To encourage historians to think about story first, she reports on an interview with Mitchell Zuckoff, a journalism professor and author of two historical books that landed on the New York Times bestseller list, she shares his very good advice for effective storytelling. His advice–quite good, actually–boils down to these three points: Find a fascinating story focused on human actors, make sure there are plenty of sources to help you tell it, and finally, write the story for a broad audience and rewrite agressively. I especially like his advice about reading your drafts out loud to identify writing and syntax problems, and to help you cut out the parts that just aren’t working. (Read Liz’s discussion of his advice–it’s more thorough than this brief summary.)
This is all good advice, but I think the issue of journalists who write books that people buy versus historians who write books for other historians is oversimplified, and ignores the question of resources, platforms, and marketing that work to the advantage of the journalists who write a history book or two. Commercial publishers want to publish books not to help obscure writers make a name for themselves; they want to publish books by people who are already well-known because they think (rightly!) that a journalist with a prominent perch at a national newspaper or (better yet) who regularly appear on television will help them sell more books. Continue reading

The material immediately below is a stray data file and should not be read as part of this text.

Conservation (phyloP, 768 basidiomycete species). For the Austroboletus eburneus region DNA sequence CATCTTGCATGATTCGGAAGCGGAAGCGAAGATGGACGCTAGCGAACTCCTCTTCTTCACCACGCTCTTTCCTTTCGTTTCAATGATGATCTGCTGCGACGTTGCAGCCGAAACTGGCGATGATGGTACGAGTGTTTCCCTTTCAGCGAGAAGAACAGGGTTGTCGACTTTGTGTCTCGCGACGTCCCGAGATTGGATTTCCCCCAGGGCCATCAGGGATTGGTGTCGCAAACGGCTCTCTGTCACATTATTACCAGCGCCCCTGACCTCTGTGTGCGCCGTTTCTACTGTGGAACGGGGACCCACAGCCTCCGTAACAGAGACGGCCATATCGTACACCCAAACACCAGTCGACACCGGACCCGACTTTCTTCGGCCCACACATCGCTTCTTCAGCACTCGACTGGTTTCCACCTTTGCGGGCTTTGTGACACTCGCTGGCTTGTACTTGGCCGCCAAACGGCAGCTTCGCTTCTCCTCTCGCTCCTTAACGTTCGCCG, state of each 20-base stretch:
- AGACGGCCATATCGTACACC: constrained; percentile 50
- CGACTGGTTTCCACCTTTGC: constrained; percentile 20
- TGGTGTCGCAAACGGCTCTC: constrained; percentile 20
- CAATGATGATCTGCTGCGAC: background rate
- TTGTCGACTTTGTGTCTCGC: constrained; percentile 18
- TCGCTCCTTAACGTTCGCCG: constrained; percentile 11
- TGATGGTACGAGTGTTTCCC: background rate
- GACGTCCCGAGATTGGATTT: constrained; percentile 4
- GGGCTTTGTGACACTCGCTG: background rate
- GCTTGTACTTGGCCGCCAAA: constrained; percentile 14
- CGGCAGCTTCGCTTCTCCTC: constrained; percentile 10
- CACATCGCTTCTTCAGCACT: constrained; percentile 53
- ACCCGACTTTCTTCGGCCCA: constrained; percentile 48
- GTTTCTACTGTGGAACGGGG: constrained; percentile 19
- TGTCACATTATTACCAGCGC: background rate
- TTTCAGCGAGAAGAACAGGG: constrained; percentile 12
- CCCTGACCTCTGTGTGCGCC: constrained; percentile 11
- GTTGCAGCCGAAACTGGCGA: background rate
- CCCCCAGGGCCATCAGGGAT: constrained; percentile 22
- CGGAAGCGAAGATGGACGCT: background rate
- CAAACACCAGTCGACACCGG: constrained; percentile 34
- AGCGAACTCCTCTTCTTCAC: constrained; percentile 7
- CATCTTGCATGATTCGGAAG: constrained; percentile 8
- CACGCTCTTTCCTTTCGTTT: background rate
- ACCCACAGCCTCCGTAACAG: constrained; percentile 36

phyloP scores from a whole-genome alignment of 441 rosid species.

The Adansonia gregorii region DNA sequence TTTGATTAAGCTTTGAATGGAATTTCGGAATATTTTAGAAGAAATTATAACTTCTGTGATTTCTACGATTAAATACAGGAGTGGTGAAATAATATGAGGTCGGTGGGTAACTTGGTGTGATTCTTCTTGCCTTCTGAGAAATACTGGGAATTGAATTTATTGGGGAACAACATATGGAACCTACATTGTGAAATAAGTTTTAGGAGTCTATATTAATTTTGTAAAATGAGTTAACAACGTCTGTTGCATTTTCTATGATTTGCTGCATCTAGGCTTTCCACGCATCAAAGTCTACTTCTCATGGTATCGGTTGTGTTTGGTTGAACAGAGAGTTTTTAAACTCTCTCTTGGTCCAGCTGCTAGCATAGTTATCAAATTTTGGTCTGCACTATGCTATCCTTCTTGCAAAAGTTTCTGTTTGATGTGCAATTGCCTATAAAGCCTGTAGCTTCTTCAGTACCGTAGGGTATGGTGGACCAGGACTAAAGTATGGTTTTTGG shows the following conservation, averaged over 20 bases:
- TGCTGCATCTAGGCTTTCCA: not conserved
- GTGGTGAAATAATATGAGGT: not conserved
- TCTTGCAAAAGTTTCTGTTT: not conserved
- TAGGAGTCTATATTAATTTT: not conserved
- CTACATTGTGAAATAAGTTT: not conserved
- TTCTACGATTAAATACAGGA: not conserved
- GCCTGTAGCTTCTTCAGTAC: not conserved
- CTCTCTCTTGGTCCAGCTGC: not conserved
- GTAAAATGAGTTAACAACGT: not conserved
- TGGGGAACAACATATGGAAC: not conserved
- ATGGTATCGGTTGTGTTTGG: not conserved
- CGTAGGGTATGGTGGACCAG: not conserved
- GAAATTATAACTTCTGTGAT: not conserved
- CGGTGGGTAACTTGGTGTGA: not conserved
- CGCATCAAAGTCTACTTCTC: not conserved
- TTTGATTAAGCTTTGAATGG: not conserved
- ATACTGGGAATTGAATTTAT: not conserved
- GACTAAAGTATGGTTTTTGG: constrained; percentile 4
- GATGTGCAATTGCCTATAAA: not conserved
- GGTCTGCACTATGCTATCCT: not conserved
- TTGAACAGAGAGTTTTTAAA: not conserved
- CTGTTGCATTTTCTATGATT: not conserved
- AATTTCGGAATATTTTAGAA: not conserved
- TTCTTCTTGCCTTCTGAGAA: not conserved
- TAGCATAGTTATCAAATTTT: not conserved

Why, yes! Yes, I do.
Alert the authorities: Katie Roiphe is dead right about “Why Professors Should Not Have Affairs with Their Students:” Longtime readers may recall that I’ve been pretty unsparing in my criticism of Roiphe for a long, long time now, but she really nails it here.
In this new essay, Roiphe writes from the perspective of seeing a number of male colleagues have affairs with their graduate and undergraduate students, and I’ve seen it too among men in the profession–my age and even younger, so it’s not going away anytime soon (although thank the Goddess I’ve never seen it among my colleagues in my department.) First, it’s an obvious and embarrassing trope: “The dynamic is so trite one can barely commit it to the page, but it seems that otherwise charismatic, original men are completely happy to inhabit this cliché, to live and work in it. In my experience these are men who would rather die than dress or speak or write in a clichéd way, but in this particular area of triteness, they feel entirely comfortable.”
Also, “the prospect of sleeping with an undergraduate seems a little like wanting to sleep with a puppy,” as in bestiality, not as in chaste and adorable puppy snuggling, which is obvs. perfectly fine. But who cares if a middle-aged schlub makes a fool of himself? I don’t, and neither does Roiphe, because of course it’s the damage to students and to the trust in the professor-student relationship that concerns her most: Continue reading